Friday, April 25, 2014

Overwhelmed by Overwhelmed

I am not quite sure how to go about describing what it is like to read a book you have been waiting a long time to read even though you weren’t sure whether or not it existed. It is a fantastic experience. Every page feels packed with meaning and import. Overwhelemed by Brigid Schulte was just such a book for me and I loved EVERY GODDAMN PAGE. Perhaps if you imagine some firework- and people cheering excitedly-type gifs about here you will get a feel for how awesome this book was.

So what is the book actually about? It is a book about feminism in action. And I don’t mean it’s a debate about whether or not lipstick and high heels are pro- or anti- woman. It is about the home, the workplace, childcare, quality of life. 

Overwhelemed is the answer to a big and complicated question: Can women have it all? The answer has to begin with another question, namely, “Can men have it all?” Women need to have equal responsibilities in the workplace, just as men need to have equal responsibilities in the home. This book is about how everyone needs to change their expectations, their attitudes and their behaviours for this to be achieved. Shulte address the prejudices against men (namely, that they are expected to be emotionless breadwinners) as well as against women (who many still expect to be nothing more than walking, talking extensions of a nurturing nipple). Without looking at the whole picture, which includes both men and women, we are never going to arrive at a full answer to the problem.


Despite the very urgent and important nature of this book, I can honestly say that it was a joy to read. It was not depressing or bogged down in dense prose, it was everyday and down to earth and chatty and honest. It was full of hope and it has inspired me to be excited about life. It discussed problems and solutions. Solutions which feel totally achievable. Overwhelmed is one of the most life-changing books I think I will ever have the pleasure to read, and I genuinely hope plenty of others read it too.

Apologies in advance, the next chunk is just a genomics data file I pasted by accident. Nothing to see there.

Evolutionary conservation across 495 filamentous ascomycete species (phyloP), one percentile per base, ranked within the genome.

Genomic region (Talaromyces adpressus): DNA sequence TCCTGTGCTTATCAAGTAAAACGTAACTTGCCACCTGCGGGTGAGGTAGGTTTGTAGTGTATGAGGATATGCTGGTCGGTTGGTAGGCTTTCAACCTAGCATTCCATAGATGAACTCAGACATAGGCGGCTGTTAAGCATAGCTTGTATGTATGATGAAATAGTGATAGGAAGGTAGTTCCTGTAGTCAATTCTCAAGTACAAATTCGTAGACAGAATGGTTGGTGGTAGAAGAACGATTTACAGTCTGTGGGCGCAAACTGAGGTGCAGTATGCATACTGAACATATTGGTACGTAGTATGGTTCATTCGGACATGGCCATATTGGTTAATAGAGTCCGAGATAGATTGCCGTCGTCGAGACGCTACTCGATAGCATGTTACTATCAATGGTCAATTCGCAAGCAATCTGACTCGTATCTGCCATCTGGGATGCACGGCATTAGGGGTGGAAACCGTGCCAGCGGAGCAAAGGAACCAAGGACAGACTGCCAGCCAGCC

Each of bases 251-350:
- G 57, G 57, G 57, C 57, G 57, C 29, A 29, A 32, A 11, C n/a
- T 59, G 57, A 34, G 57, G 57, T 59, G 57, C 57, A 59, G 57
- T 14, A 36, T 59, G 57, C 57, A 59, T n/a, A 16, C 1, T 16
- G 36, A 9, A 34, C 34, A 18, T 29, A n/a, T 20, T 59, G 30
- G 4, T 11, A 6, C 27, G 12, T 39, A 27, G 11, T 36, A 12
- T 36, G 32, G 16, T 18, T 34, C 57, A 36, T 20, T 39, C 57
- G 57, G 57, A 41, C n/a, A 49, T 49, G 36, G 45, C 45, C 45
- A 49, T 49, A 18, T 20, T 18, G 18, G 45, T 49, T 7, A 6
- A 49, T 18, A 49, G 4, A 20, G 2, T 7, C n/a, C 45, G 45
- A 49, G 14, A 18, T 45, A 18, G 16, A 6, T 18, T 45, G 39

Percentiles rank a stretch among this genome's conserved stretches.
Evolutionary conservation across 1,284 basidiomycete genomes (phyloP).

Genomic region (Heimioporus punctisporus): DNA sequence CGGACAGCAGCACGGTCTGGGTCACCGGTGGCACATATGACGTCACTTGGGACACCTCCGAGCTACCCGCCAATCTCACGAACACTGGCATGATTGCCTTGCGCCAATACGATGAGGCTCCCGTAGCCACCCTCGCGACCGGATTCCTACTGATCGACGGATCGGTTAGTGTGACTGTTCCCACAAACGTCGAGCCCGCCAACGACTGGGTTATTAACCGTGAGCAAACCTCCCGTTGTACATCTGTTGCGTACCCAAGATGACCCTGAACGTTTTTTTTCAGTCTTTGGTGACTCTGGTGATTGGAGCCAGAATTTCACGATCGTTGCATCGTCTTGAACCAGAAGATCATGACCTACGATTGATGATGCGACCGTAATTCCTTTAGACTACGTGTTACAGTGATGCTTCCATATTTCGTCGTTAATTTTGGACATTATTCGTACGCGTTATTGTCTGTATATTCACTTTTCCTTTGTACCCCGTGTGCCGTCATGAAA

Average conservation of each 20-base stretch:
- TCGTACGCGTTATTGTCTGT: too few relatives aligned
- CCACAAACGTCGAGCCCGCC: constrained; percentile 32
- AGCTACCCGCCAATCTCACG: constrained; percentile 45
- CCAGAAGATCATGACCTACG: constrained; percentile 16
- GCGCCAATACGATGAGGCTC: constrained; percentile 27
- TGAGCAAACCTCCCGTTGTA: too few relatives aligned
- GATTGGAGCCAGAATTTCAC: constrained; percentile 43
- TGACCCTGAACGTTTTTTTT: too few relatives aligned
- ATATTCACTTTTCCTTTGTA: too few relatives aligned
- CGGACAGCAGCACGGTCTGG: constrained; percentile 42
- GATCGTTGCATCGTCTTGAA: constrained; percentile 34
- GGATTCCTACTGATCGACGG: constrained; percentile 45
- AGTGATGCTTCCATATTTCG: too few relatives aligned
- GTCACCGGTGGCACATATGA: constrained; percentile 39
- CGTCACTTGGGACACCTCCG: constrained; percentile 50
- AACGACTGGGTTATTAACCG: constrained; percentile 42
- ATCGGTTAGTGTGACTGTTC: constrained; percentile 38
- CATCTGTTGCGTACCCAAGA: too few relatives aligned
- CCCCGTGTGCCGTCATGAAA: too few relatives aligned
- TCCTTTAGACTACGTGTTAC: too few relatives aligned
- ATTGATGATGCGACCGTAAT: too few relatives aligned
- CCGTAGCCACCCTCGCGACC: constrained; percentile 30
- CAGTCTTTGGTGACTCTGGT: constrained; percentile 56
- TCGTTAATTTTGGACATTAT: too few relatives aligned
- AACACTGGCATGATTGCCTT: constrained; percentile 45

Tuesday, April 8, 2014

Vive la France!




It may look to the casual reader of this blog that I am obsessed with books about France. I’m not, I swear it! However, I am obsessed with books about food (and food itself), and it just so happens that two of the recent food books I stumbled upon happen to be about food in France. The latest is John Baxter’s The Perfect Meal. I am officially declaring Baxter the Clive James of books about life in France. He has written a male Baby Boomer’s amusing and fact-packed take on traditional French food and culture; it was a nice, easy book to read and kept me entertained.

There were plenty of really interesting historical facts peppered throughout the book, and I think that's what I enjoyed the most about it. Sometimes books about food can get a bit too gushy, but this was never a problem in The Perfect Meal, as the focus was more on the various quirks of history than the food itself. I didn't fall in love with this book the way I fell in love with Mastering The Art of French Eating, but I did enjoy reading it almost as much. 

Three roast oxen out of five.



Image credit http://mwoodpenblog.files.wordpress.com/2011/05/m-wood-vive-la-france.jpg

Saturday, April 5, 2014

If You've Been Married Four Times Does That Make You An Expert?

I have been very naughty lately. I have been concurrently reading several books, which meant that it took a very long time for me to finish even one of them. It's taken a while, but I have finally made it! First cab off the rank is Mrs Hemingway by Naomi Wood. It was one of those books where I got sucked right in to the story with impressive immediacy. Even reading in stops and starts on the train didn't alter the fact that about five words in and I was back there - Paris, Cuba, or wherever Hemingway and his current wife happened to be.

Wood draws four very distinct characters for each successive Mrs H, yet manages to make each of them sympathetic portrayals of a woman in love with a loveable cad. Although a work of fiction, she has used a lot of research to built up the story. I don't know a lot about Hemingway so I am not sure what a purist would think but I thought the book was riveting. Not really knowing the ending helped to make it a great read as well. I also rather liked the way some of the marriages made more sense in subsequent chapters; because there was a bit of distance to the depiction.

If this book were a drink it would be a strong, rum-based cocktail with a fancy lime garnish. It was seductive, cool and had a real bite to it.